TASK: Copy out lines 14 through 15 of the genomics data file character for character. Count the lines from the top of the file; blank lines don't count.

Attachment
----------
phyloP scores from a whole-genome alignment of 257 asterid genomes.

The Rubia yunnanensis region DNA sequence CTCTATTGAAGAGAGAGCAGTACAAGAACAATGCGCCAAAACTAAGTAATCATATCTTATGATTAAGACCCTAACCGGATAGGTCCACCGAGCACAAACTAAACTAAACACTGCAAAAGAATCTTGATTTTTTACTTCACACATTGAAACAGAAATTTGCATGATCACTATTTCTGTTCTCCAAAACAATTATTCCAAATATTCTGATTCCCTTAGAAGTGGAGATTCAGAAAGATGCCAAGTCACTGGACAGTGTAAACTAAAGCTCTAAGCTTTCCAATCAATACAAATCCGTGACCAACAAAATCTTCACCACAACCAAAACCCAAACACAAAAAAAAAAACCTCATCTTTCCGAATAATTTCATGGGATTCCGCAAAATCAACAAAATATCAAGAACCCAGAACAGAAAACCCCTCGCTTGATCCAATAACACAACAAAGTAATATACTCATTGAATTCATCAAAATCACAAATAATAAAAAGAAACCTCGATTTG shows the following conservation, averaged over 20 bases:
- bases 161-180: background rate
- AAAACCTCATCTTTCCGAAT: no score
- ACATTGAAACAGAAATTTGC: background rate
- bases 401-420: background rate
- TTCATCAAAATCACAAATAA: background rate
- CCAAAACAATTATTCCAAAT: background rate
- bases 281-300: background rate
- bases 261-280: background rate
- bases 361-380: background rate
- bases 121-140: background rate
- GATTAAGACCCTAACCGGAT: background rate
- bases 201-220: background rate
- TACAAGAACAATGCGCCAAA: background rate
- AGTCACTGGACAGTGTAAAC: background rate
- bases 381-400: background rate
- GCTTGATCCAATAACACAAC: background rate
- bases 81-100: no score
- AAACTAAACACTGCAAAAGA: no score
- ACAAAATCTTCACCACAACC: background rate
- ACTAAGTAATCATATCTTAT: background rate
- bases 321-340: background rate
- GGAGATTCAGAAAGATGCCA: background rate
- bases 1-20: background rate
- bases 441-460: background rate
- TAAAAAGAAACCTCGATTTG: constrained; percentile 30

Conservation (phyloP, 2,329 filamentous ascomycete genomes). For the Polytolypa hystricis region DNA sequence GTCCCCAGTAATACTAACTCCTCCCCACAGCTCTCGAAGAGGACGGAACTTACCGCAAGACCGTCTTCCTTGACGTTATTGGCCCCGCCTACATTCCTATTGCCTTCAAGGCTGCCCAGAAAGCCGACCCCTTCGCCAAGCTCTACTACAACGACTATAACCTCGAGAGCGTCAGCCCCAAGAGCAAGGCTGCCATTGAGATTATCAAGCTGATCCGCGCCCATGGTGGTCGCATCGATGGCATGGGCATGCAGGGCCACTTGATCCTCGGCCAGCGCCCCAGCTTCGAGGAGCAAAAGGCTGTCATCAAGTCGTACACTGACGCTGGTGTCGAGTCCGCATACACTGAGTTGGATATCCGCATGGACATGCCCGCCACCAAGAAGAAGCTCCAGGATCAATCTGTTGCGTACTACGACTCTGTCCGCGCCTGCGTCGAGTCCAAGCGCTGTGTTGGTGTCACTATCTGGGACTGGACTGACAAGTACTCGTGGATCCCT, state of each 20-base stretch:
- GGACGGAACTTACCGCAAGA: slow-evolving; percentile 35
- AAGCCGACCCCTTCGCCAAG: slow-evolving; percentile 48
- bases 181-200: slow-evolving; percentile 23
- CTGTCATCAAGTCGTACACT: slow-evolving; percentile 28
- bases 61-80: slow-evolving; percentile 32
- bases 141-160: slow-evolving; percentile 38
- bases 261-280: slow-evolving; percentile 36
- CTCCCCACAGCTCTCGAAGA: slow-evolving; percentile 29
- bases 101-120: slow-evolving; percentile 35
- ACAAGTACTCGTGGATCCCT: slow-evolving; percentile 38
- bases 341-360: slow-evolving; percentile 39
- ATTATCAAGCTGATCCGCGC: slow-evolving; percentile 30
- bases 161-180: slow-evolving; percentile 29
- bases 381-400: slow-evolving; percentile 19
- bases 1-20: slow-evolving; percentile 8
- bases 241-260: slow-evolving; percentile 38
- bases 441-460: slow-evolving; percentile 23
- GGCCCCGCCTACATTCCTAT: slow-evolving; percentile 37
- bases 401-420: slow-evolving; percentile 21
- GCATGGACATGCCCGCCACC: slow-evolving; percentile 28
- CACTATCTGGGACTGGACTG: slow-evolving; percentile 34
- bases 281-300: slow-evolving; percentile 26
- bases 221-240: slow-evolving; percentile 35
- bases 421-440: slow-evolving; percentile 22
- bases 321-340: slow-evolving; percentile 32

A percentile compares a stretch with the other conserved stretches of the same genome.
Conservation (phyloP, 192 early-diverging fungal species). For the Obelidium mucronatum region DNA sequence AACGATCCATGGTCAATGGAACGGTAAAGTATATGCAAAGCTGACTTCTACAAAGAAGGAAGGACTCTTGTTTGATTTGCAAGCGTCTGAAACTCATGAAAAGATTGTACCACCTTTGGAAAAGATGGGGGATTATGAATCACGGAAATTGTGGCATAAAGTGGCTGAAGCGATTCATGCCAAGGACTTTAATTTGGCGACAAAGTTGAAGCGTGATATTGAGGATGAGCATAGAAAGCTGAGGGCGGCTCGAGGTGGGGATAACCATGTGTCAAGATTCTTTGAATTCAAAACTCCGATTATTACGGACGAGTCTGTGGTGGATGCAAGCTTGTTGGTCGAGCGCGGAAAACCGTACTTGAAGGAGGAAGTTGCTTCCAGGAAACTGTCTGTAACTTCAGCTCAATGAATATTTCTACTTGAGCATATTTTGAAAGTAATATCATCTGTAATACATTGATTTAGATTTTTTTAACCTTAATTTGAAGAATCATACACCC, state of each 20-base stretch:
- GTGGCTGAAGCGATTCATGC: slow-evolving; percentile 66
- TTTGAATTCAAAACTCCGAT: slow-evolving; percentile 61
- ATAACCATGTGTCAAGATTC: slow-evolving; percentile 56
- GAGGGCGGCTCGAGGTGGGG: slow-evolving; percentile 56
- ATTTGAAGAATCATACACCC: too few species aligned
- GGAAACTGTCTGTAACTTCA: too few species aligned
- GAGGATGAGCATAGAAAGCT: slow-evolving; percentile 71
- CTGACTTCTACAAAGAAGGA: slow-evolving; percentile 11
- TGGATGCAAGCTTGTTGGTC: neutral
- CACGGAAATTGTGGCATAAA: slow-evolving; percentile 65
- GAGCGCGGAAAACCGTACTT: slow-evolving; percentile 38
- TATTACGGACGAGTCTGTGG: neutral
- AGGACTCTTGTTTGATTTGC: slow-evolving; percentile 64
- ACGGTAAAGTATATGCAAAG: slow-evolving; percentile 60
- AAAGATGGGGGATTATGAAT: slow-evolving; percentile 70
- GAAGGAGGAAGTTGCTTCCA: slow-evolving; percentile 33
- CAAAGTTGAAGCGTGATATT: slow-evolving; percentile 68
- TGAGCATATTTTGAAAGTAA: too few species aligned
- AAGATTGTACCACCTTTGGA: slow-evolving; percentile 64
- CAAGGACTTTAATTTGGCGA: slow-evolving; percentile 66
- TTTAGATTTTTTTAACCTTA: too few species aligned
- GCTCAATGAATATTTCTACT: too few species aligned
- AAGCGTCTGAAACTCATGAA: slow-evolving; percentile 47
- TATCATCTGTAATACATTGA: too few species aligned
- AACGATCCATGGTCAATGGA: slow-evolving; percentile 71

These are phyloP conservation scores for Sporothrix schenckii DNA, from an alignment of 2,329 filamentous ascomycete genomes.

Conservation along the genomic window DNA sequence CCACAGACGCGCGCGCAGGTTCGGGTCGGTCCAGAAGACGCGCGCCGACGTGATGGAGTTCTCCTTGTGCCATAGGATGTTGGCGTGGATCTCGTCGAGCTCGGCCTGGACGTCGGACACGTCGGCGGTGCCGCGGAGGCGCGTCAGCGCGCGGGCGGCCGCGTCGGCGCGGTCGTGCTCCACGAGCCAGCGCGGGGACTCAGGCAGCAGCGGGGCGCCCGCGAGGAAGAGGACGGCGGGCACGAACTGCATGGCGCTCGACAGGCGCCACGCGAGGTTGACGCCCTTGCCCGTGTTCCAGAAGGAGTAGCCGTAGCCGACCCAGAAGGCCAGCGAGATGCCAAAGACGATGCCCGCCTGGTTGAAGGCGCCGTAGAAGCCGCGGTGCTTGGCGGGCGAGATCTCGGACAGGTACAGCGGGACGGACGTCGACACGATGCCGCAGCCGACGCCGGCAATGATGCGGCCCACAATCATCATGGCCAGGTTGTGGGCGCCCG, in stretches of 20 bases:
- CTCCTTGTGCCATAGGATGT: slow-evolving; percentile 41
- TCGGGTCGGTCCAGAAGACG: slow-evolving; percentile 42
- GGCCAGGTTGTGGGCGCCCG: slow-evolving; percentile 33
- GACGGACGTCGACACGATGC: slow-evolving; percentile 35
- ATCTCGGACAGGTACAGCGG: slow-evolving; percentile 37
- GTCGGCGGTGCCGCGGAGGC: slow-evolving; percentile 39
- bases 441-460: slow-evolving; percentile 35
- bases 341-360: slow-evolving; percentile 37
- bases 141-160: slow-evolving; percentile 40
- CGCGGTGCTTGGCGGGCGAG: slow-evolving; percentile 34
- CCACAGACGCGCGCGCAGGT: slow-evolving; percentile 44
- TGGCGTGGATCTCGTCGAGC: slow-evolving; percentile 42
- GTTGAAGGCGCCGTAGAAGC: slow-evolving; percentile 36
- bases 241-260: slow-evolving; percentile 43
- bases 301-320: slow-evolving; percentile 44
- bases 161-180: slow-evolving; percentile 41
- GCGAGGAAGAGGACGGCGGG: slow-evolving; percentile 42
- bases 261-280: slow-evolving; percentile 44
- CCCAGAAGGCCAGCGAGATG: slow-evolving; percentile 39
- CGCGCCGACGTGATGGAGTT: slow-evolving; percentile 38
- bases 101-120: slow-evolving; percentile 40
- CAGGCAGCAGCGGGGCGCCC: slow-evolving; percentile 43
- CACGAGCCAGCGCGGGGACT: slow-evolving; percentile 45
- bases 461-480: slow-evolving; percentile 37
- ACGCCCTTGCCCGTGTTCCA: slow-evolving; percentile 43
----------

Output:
- bases 201-220: background rate
- TACAAGAACAATGCGCCAAA: background rate